top of page
Talia Luvaton Leather Vases טליה לובטון כדי עור

Leather Vases
A series of vases with a new and up-to-date interpretation of the water jug
Presented at | Factory Design, Maison&Objet Paris, France, Sept. 2022
Presented at | 1000 Vases, Paris, France, Sept. 2022
Presented at | “For Now” Jerusalem Design Week, Jerusalem, Israel | July 2022
ination for the Czech International Student Design Award 2021

Tanning, the profession of leather processing, is one of the oldest occupations known in human history. Tanners are leather processors whose job is to turn animal skin into clean, smooth, and ready-to-use leather. The ancient tanners would process the skin using a vegetable tanning method, which preserves the "breathing" properties of the leather.

The project emphasizes the leather and its properties as a natural raw material. I chose to use the leather feature to soften on contact with water and harden when dry in the way it was applied. This working technique is called "Wet-Forming" which allows creating a 3D shape from a 2D sheet of leather. 

I applied this technique in a series of vases. The vases carry within them a new interpretation of the 'water jug' object of the 2000’s. The vases refer conceptually to the social significance of leather as raw material and an up-to-date and prestigious display object.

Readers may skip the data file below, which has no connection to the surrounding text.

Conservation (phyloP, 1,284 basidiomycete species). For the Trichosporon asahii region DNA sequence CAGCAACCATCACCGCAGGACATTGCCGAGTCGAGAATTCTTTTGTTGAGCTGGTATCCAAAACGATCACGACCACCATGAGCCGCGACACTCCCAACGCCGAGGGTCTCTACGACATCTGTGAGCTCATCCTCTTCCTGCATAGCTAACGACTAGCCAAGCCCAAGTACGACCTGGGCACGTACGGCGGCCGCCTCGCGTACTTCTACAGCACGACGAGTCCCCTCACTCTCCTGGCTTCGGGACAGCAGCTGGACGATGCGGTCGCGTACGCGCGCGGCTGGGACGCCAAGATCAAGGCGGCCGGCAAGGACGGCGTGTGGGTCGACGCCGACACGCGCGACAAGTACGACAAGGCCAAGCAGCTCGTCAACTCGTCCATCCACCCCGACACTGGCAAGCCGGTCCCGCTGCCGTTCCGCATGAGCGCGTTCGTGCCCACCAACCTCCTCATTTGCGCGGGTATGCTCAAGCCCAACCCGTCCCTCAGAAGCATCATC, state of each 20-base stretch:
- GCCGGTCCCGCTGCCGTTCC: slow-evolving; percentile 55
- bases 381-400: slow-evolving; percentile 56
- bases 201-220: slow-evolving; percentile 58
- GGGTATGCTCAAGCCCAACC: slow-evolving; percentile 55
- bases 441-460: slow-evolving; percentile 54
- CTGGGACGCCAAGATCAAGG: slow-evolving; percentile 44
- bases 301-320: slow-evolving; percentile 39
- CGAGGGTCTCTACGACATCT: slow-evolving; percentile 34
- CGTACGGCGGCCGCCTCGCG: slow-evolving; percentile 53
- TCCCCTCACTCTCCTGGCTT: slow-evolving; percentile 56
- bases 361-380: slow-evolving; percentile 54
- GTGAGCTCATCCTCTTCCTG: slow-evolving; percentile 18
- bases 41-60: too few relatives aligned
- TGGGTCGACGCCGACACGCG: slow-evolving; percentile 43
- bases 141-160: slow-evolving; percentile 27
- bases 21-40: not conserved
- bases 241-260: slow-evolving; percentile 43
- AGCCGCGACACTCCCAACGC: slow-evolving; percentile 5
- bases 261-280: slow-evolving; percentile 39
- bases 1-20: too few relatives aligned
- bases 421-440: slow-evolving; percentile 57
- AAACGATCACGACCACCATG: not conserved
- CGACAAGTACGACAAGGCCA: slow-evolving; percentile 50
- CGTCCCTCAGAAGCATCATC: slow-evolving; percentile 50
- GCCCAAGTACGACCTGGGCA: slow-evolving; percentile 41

Men began to manufacture and use vases as early as ancient times when they had various uses. The most common use of a jug was a vessel for liquids, water, or wine. Different cultures have used the jug during traditional ceremonies and customs. Today in the modern age, the vase is known to us as a decorative tool, whose design is intended to enhance the beauty of its contents and its use is not necessary compared to antiquity. The leather serves as a status symbol indicating the social status of luxury, prestige, and wealth.

The viewer's response is an integral part of the project. At first glance there is a superficial interest, a focus on the object itself, presuming it is made from some kind of clay. The second look produces a deep reference to all aspects of the project and includes within it emotional responses ranging from sympathy to disgust.